Madonna Hanna does not know how to stop.
She overcame institutionalized racism as a child in Boston’s schools in the 1960s. She bounced back from a near-fatal car crash as an adult. And she persevered after an injury that could have ended her track and field aspirations later in life.
Now, Madonna is 67 and has just competed in the state senior games on her way to the 2020 National Senior Games.
“It’s never too late,” she says about pursuing physical fitness.
The Running Bug Came Later in Life
Madonna, who had a career in fashion marketing, was 57 when she suddenly got the urge to run competitively. Her husband was a high school teacher and track coach. He piled bricks into her backpack, bought her ankle weights, and provided guidance on the track.
In 2014, her Achilles heel popped during a race, and her doctor didn’t give her much hope for competing again. She tuned him out.
Stephen Hanna died of cancer in late 2018. He made her promise she would continue to train and run and “wear the red, white, and blue.”
Now, she needed a coach. In 2019, she met trainer Marcus Chambers, a 26-year-old track champion with his eyes on this summer’s Olympics. She was soon doing the same drills that helped Marcus claim a spot on Team USA for international events.
“He took me seriously as an athlete, which surprised me,” Madonna says.
In the two years they have been training together, Madonna says Marcus has helped her shave significant time off her best marks. He has worked with her on form and efficiency, as well as speed and strength. If Madonna needs a rest, she knows to speak up.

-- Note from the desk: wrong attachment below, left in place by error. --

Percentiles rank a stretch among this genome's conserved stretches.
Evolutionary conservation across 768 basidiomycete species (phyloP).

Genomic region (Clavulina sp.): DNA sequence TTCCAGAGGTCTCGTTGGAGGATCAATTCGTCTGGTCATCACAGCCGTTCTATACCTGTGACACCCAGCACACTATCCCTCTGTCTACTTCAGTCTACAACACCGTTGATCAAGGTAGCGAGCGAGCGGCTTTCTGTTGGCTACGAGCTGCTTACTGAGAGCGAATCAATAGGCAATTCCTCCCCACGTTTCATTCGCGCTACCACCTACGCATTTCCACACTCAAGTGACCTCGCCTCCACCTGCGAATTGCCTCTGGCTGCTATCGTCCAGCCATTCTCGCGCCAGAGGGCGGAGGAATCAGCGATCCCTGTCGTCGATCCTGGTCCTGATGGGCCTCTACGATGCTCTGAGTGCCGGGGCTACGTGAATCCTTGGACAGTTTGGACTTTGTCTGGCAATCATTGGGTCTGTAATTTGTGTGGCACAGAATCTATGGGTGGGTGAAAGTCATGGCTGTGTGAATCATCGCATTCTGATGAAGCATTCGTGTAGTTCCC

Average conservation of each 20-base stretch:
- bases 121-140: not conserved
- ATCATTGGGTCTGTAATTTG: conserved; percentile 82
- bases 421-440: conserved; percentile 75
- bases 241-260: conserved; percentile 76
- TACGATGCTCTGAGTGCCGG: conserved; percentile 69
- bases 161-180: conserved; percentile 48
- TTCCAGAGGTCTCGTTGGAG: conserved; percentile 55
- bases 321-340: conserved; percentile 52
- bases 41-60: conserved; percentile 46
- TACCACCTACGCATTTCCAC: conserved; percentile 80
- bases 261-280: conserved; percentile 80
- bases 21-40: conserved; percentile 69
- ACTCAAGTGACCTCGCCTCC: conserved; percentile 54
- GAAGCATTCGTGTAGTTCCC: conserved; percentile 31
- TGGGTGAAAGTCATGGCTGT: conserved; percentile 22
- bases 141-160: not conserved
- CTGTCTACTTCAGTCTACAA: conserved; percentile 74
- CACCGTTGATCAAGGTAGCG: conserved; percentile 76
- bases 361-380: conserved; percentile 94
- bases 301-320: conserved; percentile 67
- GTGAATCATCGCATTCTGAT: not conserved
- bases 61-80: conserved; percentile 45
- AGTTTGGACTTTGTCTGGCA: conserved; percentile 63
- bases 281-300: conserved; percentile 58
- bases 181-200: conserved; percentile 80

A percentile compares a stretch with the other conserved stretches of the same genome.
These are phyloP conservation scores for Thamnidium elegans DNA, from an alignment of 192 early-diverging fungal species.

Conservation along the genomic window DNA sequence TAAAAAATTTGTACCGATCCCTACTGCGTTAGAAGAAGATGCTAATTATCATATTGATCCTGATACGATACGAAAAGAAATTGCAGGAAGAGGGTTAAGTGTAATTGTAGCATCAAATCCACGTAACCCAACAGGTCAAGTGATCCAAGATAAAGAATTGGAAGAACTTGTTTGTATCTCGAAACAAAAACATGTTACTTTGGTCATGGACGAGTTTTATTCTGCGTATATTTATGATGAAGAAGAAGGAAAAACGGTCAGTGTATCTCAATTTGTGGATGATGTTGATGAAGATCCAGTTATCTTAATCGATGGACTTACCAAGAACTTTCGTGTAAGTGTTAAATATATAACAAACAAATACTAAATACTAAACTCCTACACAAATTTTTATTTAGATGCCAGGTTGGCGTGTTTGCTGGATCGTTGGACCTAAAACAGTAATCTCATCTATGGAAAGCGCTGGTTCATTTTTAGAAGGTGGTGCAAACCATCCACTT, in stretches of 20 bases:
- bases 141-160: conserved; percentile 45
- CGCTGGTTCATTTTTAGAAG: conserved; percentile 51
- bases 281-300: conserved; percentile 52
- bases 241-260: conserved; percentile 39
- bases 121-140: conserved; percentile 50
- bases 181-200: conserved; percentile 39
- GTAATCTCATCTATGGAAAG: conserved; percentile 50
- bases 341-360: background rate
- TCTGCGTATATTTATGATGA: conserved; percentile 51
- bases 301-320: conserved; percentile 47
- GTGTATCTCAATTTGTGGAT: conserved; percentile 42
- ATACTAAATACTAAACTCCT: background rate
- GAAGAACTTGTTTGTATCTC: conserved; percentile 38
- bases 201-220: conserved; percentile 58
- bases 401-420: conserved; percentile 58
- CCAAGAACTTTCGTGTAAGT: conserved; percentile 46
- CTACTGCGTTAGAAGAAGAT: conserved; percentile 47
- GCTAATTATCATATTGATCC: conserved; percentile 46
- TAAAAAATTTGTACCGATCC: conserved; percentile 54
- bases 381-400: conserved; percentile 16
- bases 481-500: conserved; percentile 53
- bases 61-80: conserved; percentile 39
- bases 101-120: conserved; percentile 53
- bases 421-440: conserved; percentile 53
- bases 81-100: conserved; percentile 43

“He had me doing all sorts of little drills and I’m going, ‘What am I doing?’ All sorts of exercises, running short distances and running long distance,” Madonna says. “When he gave me a drill to do, I was confused at first trying to measure distances on the track, how far to sprint, how far to jog. I didn’t keep up right away.”
‘Very Determined and Super-Committed’
Marcus says older athletes have the urge to show off for their coach, to push through fire in their hamstrings or an achy shoulder, just as they did when they were 18. Marcus, an All-American in track & field at the University of Oregon and part-time coach, says the temptation is for the mature runner to show their coach how tough they are.
Honest communication is key. He and Madonna have an understanding about soreness and injury.
“If one hip is too tight, if hamstrings are on fire already because of lactic acid, as a coach, I need to know it,” Marcus says.
Marcus has learned that mature athletes have as much drive as younger people.
“Any mature athlete I have worked with is very determined and super-committed,” Marcus says. “If I work with them, I need to be super-committed. I have to be organized. They are going to expect you to get it right.
“They want your best, and I was going to give her my best.”
Even if you have no interest in track and field, you can still benefit from a trainer when choosing exercise of any kind. I’m here to talk, any time you like.
Holly Kouvo is a personal trainer, functional aging specialist, senior fitness specialist, brain health trainer, writer, and speaker.